This study in a group of young adult women in south India shows that the probiotic yoghurt was well tolerated and that faecal excretion of secretory immunoglobulin A was significantly increased during feeding of probiotic yoghurt compared to the baseline. Although the levels decreased after probiotic yoghurt was stopped, they did not return to normal and tended to be higher than baseline levels. This suggests that the effect of the probiotic yoghurt persisted even after cessation of feeding this; there is also be a possibility that normal yoghurt contributed to elevated faecal sIgA, that was more pronounced during feeding of probiotic yoghurt. These results are likely to be generalizable. Studies in healthy children and preterm infants have shown an increase in faecal IgA excretion in response to probiotic interventions [7
]. A study in animals showed that probiotic yoghurt containing Lactobacillus casei increased IgA secretion in mice [11
]. On the other hand, a study in infants did not find any change in faecal IgA after probiotic administration [12
]. In another study, faecal IgA output in pre-term infants was increased in response to both mother's milk and to fermented formula (in which the probiotic was killed by heating) [13
Probiotics are also known to upregulate defensin expression and to increase defensin secretion from intestinal epithelium. Both lactobacilli and probiotic E. coli
have been shown to increase human beta-defensin 2 (hBD-2) secretion from CaCo-2 cells through stimulation of TLR2 and TLR5 respectively [14
]. In a feeding trial in healthy adult volunteers, the probiotic E. coli
Nissle strain increased fecal hBD-2 excretion in healthy adult volunteers [17
]. In the present study, there was no obvious effect on faecal hBD-2 excretion during the probiotic yoghurt feeding period. Thus far, an effect on human beta-defensin expression has been noted only with lactobacilli and with E. coli Nissle 2. In a study where 11 lactobacilli were tested, only 2 of the strains increased hBD-2 mRNA expression in CaCo-2 cells. The difference between lactobacilli strains in their ability to induce hBD-2 correlated with the presence of genes encoding glycosylated cell surface structures [18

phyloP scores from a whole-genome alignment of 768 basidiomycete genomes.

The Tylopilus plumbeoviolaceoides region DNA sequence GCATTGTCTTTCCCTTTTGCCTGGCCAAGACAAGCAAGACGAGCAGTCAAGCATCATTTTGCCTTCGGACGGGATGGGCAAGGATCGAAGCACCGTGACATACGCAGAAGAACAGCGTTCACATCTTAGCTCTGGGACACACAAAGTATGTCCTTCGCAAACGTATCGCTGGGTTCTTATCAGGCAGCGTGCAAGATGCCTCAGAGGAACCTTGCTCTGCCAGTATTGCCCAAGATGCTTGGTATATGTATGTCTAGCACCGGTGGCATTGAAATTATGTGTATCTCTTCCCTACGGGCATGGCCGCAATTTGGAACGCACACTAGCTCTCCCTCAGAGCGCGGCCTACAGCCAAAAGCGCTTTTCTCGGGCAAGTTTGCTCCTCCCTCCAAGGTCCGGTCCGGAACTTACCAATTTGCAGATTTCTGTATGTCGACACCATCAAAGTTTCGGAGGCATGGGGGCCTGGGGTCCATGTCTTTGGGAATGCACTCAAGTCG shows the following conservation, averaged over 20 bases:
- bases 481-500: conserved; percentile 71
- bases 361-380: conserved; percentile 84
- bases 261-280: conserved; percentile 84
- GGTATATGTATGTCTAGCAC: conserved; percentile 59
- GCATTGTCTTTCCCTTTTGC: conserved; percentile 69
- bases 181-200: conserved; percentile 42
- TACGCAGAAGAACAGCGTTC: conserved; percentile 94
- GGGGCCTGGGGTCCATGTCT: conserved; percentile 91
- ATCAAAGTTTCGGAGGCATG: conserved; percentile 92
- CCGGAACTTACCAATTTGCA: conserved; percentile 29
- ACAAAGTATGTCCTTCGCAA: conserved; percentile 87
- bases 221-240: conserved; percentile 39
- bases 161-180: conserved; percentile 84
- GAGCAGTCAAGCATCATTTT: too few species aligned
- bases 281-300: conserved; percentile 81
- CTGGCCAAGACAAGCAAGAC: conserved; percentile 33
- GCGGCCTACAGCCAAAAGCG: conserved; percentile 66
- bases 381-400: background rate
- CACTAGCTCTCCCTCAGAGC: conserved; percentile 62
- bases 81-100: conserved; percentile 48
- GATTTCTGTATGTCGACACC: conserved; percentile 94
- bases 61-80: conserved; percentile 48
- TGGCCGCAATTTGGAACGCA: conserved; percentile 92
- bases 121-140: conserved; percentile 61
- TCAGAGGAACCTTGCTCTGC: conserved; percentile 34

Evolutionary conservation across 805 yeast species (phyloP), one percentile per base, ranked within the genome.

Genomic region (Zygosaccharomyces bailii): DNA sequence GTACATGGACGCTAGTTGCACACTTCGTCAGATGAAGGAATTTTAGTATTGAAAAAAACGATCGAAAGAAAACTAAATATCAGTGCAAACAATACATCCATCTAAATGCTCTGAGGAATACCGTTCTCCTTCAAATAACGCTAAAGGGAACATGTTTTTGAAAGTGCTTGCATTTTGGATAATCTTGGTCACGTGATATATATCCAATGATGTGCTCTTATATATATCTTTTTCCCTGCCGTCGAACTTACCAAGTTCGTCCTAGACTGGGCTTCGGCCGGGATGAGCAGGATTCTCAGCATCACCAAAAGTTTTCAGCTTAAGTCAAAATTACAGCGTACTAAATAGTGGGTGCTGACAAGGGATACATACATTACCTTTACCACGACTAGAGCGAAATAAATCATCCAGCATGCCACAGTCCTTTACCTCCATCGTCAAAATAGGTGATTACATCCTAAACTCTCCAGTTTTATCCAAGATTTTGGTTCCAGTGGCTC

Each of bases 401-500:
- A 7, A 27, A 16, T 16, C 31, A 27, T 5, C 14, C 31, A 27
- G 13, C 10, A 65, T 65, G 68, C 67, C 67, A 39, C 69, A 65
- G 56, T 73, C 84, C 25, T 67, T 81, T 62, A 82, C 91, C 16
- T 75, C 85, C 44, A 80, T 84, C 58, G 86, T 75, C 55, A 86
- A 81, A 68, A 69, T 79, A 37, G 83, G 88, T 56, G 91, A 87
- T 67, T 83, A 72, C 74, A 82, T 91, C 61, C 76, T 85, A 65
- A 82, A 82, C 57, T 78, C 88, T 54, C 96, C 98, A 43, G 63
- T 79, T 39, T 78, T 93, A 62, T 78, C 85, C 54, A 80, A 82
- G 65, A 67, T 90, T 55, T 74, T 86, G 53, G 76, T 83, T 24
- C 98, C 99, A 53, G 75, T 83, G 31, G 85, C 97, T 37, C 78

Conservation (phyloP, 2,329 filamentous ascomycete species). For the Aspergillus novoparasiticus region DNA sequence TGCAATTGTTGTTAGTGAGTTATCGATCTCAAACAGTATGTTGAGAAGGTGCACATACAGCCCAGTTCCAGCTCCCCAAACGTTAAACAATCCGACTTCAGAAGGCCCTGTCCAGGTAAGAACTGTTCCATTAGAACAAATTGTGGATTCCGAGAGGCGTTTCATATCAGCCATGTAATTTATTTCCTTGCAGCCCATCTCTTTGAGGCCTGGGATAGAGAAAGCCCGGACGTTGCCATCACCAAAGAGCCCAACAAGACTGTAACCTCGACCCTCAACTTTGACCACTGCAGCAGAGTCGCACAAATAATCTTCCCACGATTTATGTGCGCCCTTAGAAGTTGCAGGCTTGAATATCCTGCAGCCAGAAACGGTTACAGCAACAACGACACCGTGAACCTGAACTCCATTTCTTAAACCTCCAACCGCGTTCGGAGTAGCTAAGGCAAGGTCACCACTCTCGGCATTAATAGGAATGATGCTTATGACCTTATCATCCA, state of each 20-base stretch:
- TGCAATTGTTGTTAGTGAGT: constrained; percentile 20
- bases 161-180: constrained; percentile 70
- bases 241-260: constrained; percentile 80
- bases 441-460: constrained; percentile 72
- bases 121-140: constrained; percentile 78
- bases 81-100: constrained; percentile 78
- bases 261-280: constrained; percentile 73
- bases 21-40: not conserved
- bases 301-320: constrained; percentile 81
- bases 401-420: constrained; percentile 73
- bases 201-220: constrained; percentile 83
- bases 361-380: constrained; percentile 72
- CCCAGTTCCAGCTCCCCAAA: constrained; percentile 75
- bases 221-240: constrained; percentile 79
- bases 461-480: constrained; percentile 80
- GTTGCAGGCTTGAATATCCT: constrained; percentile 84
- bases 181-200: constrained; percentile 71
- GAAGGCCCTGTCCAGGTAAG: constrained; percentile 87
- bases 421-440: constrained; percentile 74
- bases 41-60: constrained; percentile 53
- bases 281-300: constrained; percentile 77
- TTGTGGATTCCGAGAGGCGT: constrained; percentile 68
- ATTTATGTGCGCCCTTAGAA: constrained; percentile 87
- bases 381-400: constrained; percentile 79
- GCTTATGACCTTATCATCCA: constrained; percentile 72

]. Although we did not examine the probiotic used in this study for these genes, this appears a likely explanation for the absence of an effect on hBD-2 excretion in stool.
This study had several drawbacks. It was a non-randomised study and the participants could potentially differentiate between the two different kinds of yoghurt on the basis of smell and taste, although the nature of the two was not known to them. These were not commercially available standardized products, although we took care to make them to a standard protocol. The generalizability of these results to other products and populations is therefore not to be assumed.
The present study appears to be the first report of an effect of probiotic foods on faecal IgA in healthy adults. Increased IgA output was noted only with yoghurt containing Bb12® and not with normal yoghurt. An increase in faecal IgA may explain the ability of probiotics to prevent diarrhoeal illness in specific settings. It is possible that this may also explain beneficial effects of probiotics in preventing severe lower respiratory tract infections.